We’ve all had the lecture about going to college. Whether it comes from a parent, a teacher, or a passionate stranger sitting next to you on the bus, it’s always the same. “The only way to get a job and live a successful life is to go to college and get a degree.” This idea has been drilled into our brains since kindergarten. But, as it turns out, the economy is saying otherwise.
Why The U.S. Needs More Tradespeople
As much as teachers and parents may feel they aren’t being heard, all that lecturing has had a real effect on the nation. According to a survey done by the National Center for Education Statistics, from 2003 to 2012 only 8% of undergraduates enrolled in a sub-baccalaureate certificate program. (1)
At first, this sounds like an excellent thing. The large majority of the next generation of workers are seeking higher education. Haven’t we been striving for an educated populous? Well, the issue isn’t that students are graduating with bachelor degrees. The issue is simply that the U.S. needs more tradespeople.
The Negative Effect On Vocational Business
Construction specifically has been negatively affected by the constant push for bachelor’s degrees. The Associated General Contractors of America (AGC) reports that 70% of contractors are having difficulty finding qualified workers. This includes carpenters, electricians, plumbers, welders, and masons, just to name a few. Fewer workers in vocational fields like these mean fewer projects and upkeep for firms of all career fields. (2)
But construction isn’t the only area of vocational work that is facing challenges. Surveys show that there are 68% more job openings in transportation than there are people completing the educational program required for the occupation. Jobs in this area include public transit, trucking transportation, train conductors, and airline workers. The U.S. needs more tradespeople because if these jobs aren’t filled, how is anyone else supposed to get to work in the first place? (3)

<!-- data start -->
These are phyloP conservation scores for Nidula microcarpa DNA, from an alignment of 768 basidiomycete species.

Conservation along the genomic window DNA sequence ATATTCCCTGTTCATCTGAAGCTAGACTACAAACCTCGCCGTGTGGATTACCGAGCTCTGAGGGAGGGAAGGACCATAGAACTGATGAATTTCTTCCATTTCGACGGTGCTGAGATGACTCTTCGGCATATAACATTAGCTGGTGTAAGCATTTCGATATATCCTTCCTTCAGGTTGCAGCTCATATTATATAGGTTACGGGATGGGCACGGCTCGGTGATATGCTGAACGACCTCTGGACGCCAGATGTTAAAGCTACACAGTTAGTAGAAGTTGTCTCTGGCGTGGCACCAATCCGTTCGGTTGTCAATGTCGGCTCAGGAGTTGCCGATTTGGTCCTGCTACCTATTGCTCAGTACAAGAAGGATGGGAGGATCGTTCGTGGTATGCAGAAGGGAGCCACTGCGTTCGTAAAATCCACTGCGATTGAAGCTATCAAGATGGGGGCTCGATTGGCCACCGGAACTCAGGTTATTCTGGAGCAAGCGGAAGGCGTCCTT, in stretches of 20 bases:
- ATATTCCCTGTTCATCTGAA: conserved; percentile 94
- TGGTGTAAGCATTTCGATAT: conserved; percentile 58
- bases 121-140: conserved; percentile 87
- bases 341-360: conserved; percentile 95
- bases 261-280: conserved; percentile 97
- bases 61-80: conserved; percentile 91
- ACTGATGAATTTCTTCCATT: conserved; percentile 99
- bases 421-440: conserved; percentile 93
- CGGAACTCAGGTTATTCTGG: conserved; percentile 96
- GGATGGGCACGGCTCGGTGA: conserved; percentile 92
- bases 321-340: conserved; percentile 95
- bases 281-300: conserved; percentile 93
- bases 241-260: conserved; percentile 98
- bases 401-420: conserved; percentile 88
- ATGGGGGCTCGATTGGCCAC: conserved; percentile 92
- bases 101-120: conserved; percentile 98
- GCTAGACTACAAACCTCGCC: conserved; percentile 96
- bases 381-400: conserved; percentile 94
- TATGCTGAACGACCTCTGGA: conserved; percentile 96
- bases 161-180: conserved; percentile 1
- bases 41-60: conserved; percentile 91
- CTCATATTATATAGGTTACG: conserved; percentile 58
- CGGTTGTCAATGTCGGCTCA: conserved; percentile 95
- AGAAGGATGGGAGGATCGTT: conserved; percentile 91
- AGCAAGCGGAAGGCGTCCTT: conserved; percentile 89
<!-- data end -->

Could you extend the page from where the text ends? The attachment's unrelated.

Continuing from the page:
The Reward Of Trade Work
Trade and craft work is often looked down upon. A societal myth exists that a successful life is impossible without a job that requires a bachelor degree. But just taking a look at the numbers reveals that this just isn’t the case. According to the Georgetown center, there are 30 million jobs available in the U.S. alone that don’t require a bachelor’s degree and still pay an average of $56,000 a year. And because the demand is so great, someone with a trade or craft certification may have a pretty good chance they’ll be hired and enjoy job stability. (4)
Another upside to a vocational career is finishing their education. Research shows that across the nation almost a third of students don’t finish their bachelor’s degree within 6 years of enrollment. On the other hand, most trade programs are shorter and less expensive than the typical “4-year” bachelor’s program. If students were more aware of trade and craft career options this would create more opportunity for the next generation of workers, rather than less. (5)
A Balance Of Careers
The point here isn’t that people should stop going to college to get a bachelor’s degree. Obviously, the U.S. needs teachers, architects, and financial advisors just as much as any trade-skilled jobs. But there needs to be a better balance. Students shouldn’t be pressured into getting a bachelor’s degree based on the lie that it’s the only way to have a high-paying, successful career that may land them in a pile of debt. The U.S. needs more tradespeople, and chances are that if given the opportunity, more people would find that a career in trade is exactly what they needed to live a successful life.